There is often confusion amongst those new to Maintenance and Reliability regarding the difference between Availability and Reliability. This article discusses the difference between the two, and also considers the relative importance of each when setting goals and targets for operational improvement. Let’s start with some basic definitions:
Availability is, in essence, the amount of time that an item of equipment or system is able to be operated when desired. It is most often expressed as a percentage, using the following calculation:
Availability = 100 x (Available Time (hours) / Total Time (hours))
For equipment and/or systems that are expected to be able to be operated 24 hours per day, 7 days per week, Total Time is usually defined as being 24 hours/day, 7 days/week (in other words 8,760 hours per year).
For equipment that is expected to be operated for lesser periods of time (for example, for a factory that only operates 12 hours per day, Monday to Friday), there is often debate regarding whether Total Time should still be defined as 8,760 hours per year, or whether it should be defined as the expected operating time (for the factory just mentioned, this would be 3,120 hours per year). The main difference, for practical purposes, is that if maintenance was performed during weekends, then this time would be counted as unavailable time using the first calculation, but would not impact on the availability calculation in the second example. There have been many hard-fought and passionate debates amongst experienced maintenance and reliability practitioners regarding which calculation is “correct”. Rather than enter into that debate here, I simply make two recommendations:
Whatever calculation you decide to use, make sure that it is documented, and that everyone within your organisation uses the same calculation. It is generally advisable to establish a standard “time model” with the relevant definitions and calculations to be used across your organisation. The time classifications, their definitions, and formulae for calculating ratios should all be driven by whatever makes sense for your organisation in assisting you to make better informed, more effective decisions. This may well be different for continuous processing industries compared with industries where discrete batch processing is more the norm. One example of a standard time model is illustrated below.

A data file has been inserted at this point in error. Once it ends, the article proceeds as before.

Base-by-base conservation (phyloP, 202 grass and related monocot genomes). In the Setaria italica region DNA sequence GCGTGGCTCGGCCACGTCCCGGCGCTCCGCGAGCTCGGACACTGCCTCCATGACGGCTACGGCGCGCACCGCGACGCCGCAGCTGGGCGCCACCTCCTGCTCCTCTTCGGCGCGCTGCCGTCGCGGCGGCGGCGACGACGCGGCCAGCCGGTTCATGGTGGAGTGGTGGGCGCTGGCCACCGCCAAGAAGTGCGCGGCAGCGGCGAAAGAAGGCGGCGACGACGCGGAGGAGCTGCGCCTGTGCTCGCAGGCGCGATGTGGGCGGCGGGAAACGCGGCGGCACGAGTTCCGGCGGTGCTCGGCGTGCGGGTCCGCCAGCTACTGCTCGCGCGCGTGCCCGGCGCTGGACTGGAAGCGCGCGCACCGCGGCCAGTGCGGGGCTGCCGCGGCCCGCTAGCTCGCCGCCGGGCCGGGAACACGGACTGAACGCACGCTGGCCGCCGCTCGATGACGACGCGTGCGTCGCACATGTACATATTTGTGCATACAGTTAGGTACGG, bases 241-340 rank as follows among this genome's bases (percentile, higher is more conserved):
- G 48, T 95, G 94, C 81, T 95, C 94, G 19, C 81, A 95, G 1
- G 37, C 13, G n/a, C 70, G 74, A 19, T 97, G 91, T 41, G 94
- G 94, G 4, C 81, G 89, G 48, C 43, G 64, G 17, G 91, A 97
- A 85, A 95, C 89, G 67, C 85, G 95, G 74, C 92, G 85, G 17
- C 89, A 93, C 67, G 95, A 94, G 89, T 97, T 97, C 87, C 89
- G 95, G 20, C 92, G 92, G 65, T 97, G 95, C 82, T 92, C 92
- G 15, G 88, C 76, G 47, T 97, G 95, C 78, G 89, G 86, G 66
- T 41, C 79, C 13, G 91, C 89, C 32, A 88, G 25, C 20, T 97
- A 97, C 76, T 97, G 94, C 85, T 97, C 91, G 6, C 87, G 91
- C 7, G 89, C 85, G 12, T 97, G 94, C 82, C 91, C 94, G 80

If you plan on benchmarking your “availability” with other organisations, make sure that you understand what definition(s) they are using for availability. If they are using a different definition for availability, then make sure that the necessary adjustments to the calculations are made before drawing any conclusions.
It is worth noting that there are some standardised definitions that exist for Availability – though not everyone uses them. One such measure is that adopted by the Society of Maintenance and Reliability Professionals (SMRP) in their Best Practices document. In addition, the European standard EN 15341:2007 (Maintenance – Maintenance Key Performance Indicators) also contains a definition for Availability (amongst others). The SMRP definitions have been harmonised with the definitions contained in the European Standard, with explanatory notes contained within the SMRP Best Practices Document.
Reliability is defined as the ability of an item to perform as required, without failure, for a given time interval, under given conditions (http://tc56.iec.ch/about/definitions.htm#Reliability). It is most often measured by using the metric Mean Time Between Failure (MTBF), which is calculated as follows:
MTBF = Operating time (hours) / Number of Failures
Simplistically, Reliability can be considered to be representative of the frequency of failure of the item – for how long will an item or system operate (fulfil its intended functions) before it fails. We should also note that the reliability of an item can change over time. For example, items that have failure causes that become more prevalent as the items age will tend to show decreasing reliability as they become older.
If the difference between Availability and Reliability is still not quite clear to you, then ask yourself this question: the next time you jump on an aircraft to fly to another city, do you want the aircraft to have high levels of availability, or reliability? If you think about it, if the aircraft has poor availability, then this may have an influence on whether the plane departs (and therefore lands) on time. On the other hand, if the aircraft has poor reliability, then this may have an influence on whether the plane lands at all! Clearly, in this case, aircraft reliability (in terms of impact on safety performance) is more important than availability. But this may not necessarily be the same for other assets in other operating contexts. More on that later.